This is also a misinterpretation of Mr. Mosler’s transitional job guarantee PROPOSAL (the ‘prescription’) written in Part III at the end of his brilliant 2010 book ‘The Seven Deadly Innocent Frauds’ (7DIF) which is found AFTER the pure MMT parts I & II (the ‘description’). At the time of that writing, the US was in an economic crisis. If Mr. Mosler also said what he said in Italy, that we need more ‘bones’ (jobs), for the unemployed (‘dogs’), 10 years ago, during the Global Financial Crisis, the Greatest Recession Since The Great Depression, OK fine; but now (?), in an expanding economy (?), in a strong labor market (?), with 6 million untouched ‘bones’ (Job Openings and Labor Turnover a.k.a. JOLTS) due to a skills mismatch (?)

Right now, in the US, in an expanding economy, with a strong labor market, we have 6 million untouched ‘bones’ (JOLTS) because of a skills mismatch problem with some of the ‘dogs’ (unemployed), NOT A LACK OF JOBS. In 2013, Mr. Mosler proposed the transitional JG idea to Italy, which was in the middle of the Euro crisis. Fast forward to today, anyone proposing a JG program now, during The Longest Jobs Expansion In U.S. History, The Lowest Civilian Workforce Unemployment Claims In History, in what next year may become The Longest US Economic Expansion In U.S. History has a serious timing problem to say the least.

‘Prescription’ MMTers have reduced Parts I & II of Mr. Mosler’s 7DIF to kitschy catchphrases, cherry-picked the proposals they like in Part III, and are now passing that off as ‘MMT’. In other words, MMT has been hijacked. The old saying ‘MMT is the description, not the prescription’ went out the window.

‘Prescription’ MMTers, now peddling a JG (which by the way is not intended for them, it is for ‘THE OTHER’ people), want to treat the other people like children. If you are unemployed today, they want to send you back home (to a JG office) where mommy & daddy (a federally-funded program) will take care of you, your health care, everything, and you are given a chore (a ‘Job Guarantee’) for which you will be paid an allowance (a ‘living wage’) in order to help transition you (help you become an adult).

Meanwhile, ‘prescription’ MMTers will tell you that with their JG program, they’ll reach ‘full employment’, but that won’t be real full employment, that will just be full employment lipstick on a pig.

Furthermore, since the JG cannot ‘compete’ that means the JG creates some inflation with no productivity increase.

Put those together and what have you got? You’ve got a  full employment pig WITH garbage inflation; but wait there’s more, the bonus is that while our ‘buffer stock’ is scraping gum off sidewalks watching the world go by, they are falling deeper into consumer debt that will be easily available to them because they have a ‘guaranteed’ income.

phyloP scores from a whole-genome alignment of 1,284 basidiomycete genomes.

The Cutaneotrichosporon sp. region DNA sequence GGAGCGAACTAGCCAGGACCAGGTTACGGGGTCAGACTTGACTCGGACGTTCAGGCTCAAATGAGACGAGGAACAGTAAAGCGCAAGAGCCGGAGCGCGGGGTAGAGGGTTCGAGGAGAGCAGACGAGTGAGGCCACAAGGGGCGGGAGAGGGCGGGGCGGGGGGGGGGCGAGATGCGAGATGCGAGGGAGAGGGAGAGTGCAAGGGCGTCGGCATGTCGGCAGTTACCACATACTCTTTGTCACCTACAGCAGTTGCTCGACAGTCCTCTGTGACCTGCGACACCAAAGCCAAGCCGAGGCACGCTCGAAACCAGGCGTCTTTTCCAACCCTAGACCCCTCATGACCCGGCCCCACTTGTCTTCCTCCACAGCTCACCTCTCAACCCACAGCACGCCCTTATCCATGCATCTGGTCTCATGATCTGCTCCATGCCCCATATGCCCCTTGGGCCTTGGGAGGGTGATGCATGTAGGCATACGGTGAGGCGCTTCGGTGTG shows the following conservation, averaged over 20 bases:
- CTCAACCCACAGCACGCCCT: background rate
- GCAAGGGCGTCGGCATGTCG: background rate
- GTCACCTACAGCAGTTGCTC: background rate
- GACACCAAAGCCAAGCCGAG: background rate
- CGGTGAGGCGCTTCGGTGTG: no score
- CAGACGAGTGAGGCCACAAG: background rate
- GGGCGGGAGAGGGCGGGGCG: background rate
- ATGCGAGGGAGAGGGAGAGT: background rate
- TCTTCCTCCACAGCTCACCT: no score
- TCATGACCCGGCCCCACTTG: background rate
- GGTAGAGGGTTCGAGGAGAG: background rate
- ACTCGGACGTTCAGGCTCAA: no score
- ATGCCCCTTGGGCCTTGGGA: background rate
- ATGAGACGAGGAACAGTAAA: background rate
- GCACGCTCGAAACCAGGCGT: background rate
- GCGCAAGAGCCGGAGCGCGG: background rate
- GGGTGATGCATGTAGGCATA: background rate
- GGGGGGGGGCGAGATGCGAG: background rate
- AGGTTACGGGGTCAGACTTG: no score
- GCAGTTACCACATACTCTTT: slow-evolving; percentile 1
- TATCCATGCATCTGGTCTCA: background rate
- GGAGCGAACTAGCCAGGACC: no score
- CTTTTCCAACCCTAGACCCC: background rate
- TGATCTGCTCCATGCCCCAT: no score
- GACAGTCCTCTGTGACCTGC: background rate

The irony is that while all this is happening, the ‘prescription’ MMTers will still be warning us against those plotting, evil neoliberals who are the ones to blame for our bad lot in life.

In conclusion, there is no question that there is ever-increasing wage disparity, and many folks will keep slipping through the cracks, even at full employment if we ever get there, everyone understands that; but only pure ‘description’ MMTers can see that ‘guaranteed’ paychecks scraping gum off sidewalks doesn’t solve their problems (it only panders to them).  

Improve America’s problems where necessary, yes; but do not dilute America’s unique greatness. The more you keep handing things out the more you drain the urgency, the enthusiasm, the innovative can-do spirit of We The People, and the more you risk killing the golden goose (or put another way, the more you risk murdering it by proxy). Which is exactly what the premeditated intent of ‘prescription’ MMTers is, to dismantle capitalism and replace it with a marxist utopia.

A big reason for today’s unemployment is the ‘mismatch’ between the skills of the unemployed and the skills needed by employers, not because we need ‘more’ jobs (and bullshit ones at that). Don’t take my word for it, here’s what Logan Mohtashami, who always keeps it pure, has to say:

“We can’t really have job growth openings beyond this point, beyond today’s (Friday 03/16/18) print of 6.3 million JOLTS (Job Openings and Labor Turnover) because we have so many Americans working (155 million people). It means we may soon not have enough labor, not enough people to fill jobs. If job openings grow higher at this late a stage in the recovery part of this cycle (where even high school dropouts and people coming out of jail are getting jobs), we will have a serious job market problem unless we find a way to get those people who still, after all these years since the last recession, prefer to stay home instead of going to work. The excuse that there are no jobs out there or that the wages are not good enough is no longer the reason.”

Rather than a Job Guarantee program, perhaps a better approach would be a Job Training program (where people go in unemployed and come out with vocational certifications) that helps the unemployed cope in a hyper-competitive reality. Let’s give them more dignity and help them become shareholders in a capitalist system instead of condemning them to be sharecroppers on a Marxist plantation.


Thanks for reading,









When you know MMT, you have The Right Stuff

Gold Standard Airlines flew in the air, in an airplane, and they were flying while ‘fixed’ to gravity.

Post-Gold Standard Era ‘floats’ in space, in a space craft, and they’re floating because they are no longer fixed to gravity like Gold Standard Air.